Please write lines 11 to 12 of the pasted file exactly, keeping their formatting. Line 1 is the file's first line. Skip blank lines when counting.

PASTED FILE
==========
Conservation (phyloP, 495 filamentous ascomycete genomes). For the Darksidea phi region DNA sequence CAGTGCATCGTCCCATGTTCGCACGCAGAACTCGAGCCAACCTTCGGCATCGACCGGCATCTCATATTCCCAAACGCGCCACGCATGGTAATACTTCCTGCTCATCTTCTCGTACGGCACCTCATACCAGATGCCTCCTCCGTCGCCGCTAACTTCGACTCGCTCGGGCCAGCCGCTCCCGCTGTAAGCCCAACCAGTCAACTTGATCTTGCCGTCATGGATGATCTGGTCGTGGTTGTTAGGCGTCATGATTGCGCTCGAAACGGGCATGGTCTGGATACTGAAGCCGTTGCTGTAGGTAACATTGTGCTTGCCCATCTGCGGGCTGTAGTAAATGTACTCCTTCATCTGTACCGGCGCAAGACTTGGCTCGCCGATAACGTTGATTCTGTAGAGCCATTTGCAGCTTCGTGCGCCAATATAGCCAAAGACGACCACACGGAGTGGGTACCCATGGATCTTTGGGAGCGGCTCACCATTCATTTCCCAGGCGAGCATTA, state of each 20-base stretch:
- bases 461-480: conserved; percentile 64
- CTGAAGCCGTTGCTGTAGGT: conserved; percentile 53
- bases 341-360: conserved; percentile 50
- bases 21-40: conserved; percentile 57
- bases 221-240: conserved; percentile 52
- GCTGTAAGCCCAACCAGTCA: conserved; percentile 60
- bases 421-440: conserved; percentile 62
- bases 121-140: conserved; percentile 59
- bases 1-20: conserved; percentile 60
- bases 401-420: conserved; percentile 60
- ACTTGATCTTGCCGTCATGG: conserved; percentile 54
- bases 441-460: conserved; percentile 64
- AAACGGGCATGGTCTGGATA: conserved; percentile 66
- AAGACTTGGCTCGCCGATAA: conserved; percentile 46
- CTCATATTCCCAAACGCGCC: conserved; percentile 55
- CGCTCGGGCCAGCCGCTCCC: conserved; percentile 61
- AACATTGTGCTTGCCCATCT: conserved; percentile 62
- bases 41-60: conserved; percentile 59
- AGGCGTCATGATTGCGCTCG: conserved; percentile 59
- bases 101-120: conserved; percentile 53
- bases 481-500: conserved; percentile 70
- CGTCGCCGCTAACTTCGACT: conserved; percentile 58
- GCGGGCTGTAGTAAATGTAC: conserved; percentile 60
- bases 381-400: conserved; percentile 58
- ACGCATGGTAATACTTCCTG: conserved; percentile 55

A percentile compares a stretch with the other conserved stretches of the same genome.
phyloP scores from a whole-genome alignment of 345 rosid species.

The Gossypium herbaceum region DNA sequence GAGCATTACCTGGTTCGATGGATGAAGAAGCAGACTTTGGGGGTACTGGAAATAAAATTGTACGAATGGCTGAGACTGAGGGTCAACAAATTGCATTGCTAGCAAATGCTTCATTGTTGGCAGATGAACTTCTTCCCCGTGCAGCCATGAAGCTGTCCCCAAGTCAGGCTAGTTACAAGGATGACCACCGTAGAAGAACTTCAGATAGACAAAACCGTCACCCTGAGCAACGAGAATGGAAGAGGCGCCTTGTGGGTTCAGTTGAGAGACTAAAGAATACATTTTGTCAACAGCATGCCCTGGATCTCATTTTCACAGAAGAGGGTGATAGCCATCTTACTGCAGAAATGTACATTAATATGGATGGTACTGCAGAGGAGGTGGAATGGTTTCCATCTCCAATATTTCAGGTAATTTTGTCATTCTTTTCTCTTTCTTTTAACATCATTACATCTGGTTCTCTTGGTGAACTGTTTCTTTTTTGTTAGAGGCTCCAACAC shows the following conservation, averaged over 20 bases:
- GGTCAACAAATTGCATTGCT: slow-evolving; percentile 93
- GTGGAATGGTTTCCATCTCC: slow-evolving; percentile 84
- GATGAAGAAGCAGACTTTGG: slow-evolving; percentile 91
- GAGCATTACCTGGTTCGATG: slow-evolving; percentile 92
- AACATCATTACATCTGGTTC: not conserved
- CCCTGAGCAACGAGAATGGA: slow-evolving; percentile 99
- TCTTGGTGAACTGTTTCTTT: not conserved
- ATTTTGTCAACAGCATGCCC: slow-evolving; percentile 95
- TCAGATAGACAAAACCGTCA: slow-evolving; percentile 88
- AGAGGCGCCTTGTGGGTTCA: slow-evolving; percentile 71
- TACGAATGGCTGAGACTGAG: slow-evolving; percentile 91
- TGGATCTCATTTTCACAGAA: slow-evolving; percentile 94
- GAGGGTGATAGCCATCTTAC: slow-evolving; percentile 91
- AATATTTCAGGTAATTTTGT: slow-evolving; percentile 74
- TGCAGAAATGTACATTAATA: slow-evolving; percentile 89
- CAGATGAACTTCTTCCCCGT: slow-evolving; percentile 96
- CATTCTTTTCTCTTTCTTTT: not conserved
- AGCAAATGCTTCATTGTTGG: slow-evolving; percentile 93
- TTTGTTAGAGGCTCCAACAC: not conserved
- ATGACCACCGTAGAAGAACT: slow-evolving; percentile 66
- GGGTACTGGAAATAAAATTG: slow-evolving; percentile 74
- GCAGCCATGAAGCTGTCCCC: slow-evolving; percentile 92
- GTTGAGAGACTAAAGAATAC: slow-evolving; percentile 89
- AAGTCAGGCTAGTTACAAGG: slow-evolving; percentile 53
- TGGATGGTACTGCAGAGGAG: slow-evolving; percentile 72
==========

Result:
- bases 401-420: conserved; percentile 60
- ACTTGATCTTGCCGTCATGG: conserved; percentile 54